Anti-FUD Campaign

Remember the movie Miracle on 34th St? For those of you who live under a rock the movie is about a little girl and her mother meeting the real Santa Claus. Santa for reasons still somewhat unclear went to work at Macy’s during his short offseason between Thanksgiving and Christmas, and did something crazy, he told customers where they could find specific toys for their kids at the competition. At first Mr. Macy was beside himself until he realized that the method built life long customers out of those who heard about it. In the movie the idea was more about the Christmas spirit than smart advertising, but in reality this method works really well. Take for example Progressive insurance who shows customers competitive pricing, before doing so they had annual sales of $3.4 billion and since implementing this tactic now have annual sales of $15 billion.  Amazon uses similar tactics, that’s why they sell advertising to their competition. [1] In our industry even VMware uses this technique in vCAC integrated ITBM to show you what your cloud costs would be for AWS, Azure and vCHS.

So what does any of this have to do with FUD?
FUD is mostly BS based advertising against your competition, it plays fast and loose with the facts in order to help drive sales and discourage customers from looking at the competing solutions or products. Maybe it’s that I am new to the vendor world or maybe just my customer first approach that was ingrained in me as a contractor and then implementer. Whatever the case FUD drives me crazy and every company is guilty of it.
The FUD slinging has gotten bad, and because of social media and youtube companies are able to reach mass audiences with their smear campaigns against one another. Sometimes even attacking individuals within the organization.  Since I care more about the customer being successful rather than a product my company solicits I see all of this as useless babble. Others I know in the industry take personal offense when one company attacks another or a specific product. Who doesn’t understand their disdain, no one likes having their work or beliefs attacked. We all take pride in what we do, and products and solutions are done in the best way possible for each of us and there are always strengths and weaknesses.  Positioning one product against each other we should be honest with what the pros and cons are and why we feel our product is the best without bashing on others hard work.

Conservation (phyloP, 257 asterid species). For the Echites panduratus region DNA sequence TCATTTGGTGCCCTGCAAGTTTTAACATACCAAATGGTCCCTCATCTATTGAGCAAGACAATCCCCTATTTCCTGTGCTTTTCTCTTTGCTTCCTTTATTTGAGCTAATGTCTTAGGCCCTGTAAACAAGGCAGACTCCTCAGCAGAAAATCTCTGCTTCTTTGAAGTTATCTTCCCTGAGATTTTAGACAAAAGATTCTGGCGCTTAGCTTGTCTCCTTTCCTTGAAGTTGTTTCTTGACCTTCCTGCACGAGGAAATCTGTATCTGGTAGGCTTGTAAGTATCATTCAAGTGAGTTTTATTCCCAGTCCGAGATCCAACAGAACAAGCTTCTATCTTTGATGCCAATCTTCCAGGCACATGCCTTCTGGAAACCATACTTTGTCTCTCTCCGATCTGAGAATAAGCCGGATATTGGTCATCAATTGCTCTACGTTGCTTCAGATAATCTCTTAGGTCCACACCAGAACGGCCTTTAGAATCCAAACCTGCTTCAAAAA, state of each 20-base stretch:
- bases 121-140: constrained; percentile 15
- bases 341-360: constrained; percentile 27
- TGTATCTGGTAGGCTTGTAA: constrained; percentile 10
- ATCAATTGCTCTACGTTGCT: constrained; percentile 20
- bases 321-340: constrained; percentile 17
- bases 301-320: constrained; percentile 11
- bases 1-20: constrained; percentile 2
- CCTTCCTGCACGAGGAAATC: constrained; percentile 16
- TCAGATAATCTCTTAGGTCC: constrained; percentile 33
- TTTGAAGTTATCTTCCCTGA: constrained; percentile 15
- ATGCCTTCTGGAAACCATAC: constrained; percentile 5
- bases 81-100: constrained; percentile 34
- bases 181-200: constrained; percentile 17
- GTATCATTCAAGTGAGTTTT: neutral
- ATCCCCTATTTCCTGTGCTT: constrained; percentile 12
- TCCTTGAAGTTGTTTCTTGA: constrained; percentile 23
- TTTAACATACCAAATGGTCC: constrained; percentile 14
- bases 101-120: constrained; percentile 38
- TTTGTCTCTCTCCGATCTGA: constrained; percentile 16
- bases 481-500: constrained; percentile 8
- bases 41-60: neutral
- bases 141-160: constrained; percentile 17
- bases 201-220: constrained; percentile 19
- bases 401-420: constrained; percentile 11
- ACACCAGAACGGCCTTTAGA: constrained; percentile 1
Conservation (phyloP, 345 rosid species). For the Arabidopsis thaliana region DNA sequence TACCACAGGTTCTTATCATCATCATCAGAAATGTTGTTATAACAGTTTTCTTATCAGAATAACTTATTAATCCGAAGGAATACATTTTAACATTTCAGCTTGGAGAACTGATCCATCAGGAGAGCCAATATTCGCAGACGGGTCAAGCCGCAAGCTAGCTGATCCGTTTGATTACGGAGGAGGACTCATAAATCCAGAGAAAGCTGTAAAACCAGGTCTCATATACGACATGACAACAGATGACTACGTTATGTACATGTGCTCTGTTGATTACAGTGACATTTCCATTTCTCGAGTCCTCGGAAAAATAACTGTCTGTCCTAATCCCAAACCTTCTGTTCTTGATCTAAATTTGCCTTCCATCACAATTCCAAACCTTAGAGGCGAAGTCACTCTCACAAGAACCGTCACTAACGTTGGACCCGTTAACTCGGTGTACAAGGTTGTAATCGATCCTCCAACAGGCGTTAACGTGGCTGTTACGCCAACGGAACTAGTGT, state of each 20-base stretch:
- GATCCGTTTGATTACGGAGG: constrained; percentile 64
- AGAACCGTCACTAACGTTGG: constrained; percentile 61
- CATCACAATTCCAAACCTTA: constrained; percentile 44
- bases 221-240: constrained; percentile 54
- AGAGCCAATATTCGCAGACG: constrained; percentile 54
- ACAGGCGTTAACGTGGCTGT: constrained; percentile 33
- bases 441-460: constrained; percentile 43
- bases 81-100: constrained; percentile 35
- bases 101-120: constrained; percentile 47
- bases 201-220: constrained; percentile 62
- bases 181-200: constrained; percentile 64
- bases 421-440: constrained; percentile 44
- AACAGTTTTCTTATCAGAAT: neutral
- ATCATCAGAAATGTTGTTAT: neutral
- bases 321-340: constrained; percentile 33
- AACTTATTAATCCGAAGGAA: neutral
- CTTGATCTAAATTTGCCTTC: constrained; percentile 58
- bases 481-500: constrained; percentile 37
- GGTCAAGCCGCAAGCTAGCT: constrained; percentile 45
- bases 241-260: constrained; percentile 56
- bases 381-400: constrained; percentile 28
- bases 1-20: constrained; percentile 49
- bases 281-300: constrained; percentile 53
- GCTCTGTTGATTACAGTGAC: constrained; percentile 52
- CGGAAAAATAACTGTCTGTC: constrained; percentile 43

Utopian beliefs for sure, but the reality is if you the customers know the truth and trust you as a technologist they will be more willing to buy from you regardless of what company name is in your email address. Why don’t we all make like Macy and Gimbles and show the customers behind the curtain? Talk to them about what might be best for them, stop using every product like a hammer when sometimes we need a needle and thread. I know for one I try to do this whether speaking internally to product teams about the competition I am familiar with or in front of customers. I won’t go negative because at the end of the day the community is too small and I have friends at the competition who have poured their souls and sweat into making their solutions work. Respect to all of you and I hope you will join me in a campaign against FUD for all of our sakes.  

Would you be interested in signing a pledge against FUD? Leave a comment and let me know, I’m happy to get one started.

[1]Hooked: How to Build Habit-Forming Products by Nir Eyal and Ryan Hoover